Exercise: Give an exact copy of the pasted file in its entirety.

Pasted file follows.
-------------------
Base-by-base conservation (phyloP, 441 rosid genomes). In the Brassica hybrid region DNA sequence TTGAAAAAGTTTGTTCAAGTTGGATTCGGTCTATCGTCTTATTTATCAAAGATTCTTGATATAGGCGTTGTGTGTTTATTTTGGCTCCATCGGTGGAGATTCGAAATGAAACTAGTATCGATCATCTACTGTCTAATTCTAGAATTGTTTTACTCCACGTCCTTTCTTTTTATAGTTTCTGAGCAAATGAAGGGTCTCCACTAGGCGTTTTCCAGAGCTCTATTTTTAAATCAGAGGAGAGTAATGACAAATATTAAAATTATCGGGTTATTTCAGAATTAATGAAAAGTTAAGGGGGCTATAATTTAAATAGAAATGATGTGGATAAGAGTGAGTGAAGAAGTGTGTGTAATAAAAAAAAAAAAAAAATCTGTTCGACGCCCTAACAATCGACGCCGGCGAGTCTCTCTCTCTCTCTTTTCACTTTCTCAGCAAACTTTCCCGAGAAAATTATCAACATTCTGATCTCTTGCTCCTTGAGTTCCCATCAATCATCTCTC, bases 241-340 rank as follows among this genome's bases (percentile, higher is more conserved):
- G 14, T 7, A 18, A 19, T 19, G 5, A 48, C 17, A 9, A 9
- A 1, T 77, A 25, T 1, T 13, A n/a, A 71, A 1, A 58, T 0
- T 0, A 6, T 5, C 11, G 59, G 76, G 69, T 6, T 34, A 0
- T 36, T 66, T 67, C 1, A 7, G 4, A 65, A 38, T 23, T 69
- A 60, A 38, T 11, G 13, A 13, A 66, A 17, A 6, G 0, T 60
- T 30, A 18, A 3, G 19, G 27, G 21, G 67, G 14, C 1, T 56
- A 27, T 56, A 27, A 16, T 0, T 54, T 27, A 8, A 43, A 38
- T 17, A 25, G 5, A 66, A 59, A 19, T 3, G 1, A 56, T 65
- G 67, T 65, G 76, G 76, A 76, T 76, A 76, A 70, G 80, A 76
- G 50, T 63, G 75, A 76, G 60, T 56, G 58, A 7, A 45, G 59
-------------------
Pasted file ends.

Base-by-base conservation (phyloP, 441 rosid genomes). In the Brassica hybrid region DNA sequence TTGAAAAAGTTTGTTCAAGTTGGATTCGGTCTATCGTCTTATTTATCAAAGATTCTTGATATAGGCGTTGTGTGTTTATTTTGGCTCCATCGGTGGAGATTCGAAATGAAACTAGTATCGATCATCTACTGTCTAATTCTAGAATTGTTTTACTCCACGTCCTTTCTTTTTATAGTTTCTGAGCAAATGAAGGGTCTCCACTAGGCGTTTTCCAGAGCTCTATTTTTAAATCAGAGGAGAGTAATGACAAATATTAAAATTATCGGGTTATTTCAGAATTAATGAAAAGTTAAGGGGGCTATAATTTAAATAGAAATGATGTGGATAAGAGTGAGTGAAGAAGTGTGTGTAATAAAAAAAAAAAAAAAATCTGTTCGACGCCCTAACAATCGACGCCGGCGAGTCTCTCTCTCTCTCTTTTCACTTTCTCAGCAAACTTTCCCGAGAAAATTATCAACATTCTGATCTCTTGCTCCTTGAGTTCCCATCAATCATCTCTC, bases 241-340 rank as follows among this genome's bases (percentile, higher is more conserved):
- G 14, T 7, A 18, A 19, T 19, G 5, A 48, C 17, A 9, A 9
- A 1, T 77, A 25, T 1, T 13, A n/a, A 71, A 1, A 58, T 0
- T 0, A 6, T 5, C 11, G 59, G 76, G 69, T 6, T 34, A 0
- T 36, T 66, T 67, C 1, A 7, G 4, A 65, A 38, T 23, T 69
- A 60, A 38, T 11, G 13, A 13, A 66, A 17, A 6, G 0, T 60
- T 30, A 18, A 3, G 19, G 27, G 21, G 67, G 14, C 1, T 56
- A 27, T 56, A 27, A 16, T 0, T 54, T 27, A 8, A 43, A 38
- T 17, A 25, G 5, A 66, A 59, A 19, T 3, G 1, A 56, T 65
- G 67, T 65, G 76, G 76, A 76, T 76, A 76, A 70, G 80, A 76
- G 50, T 63, G 75, A 76, G 60, T 56, G 58, A 7, A 45, G 59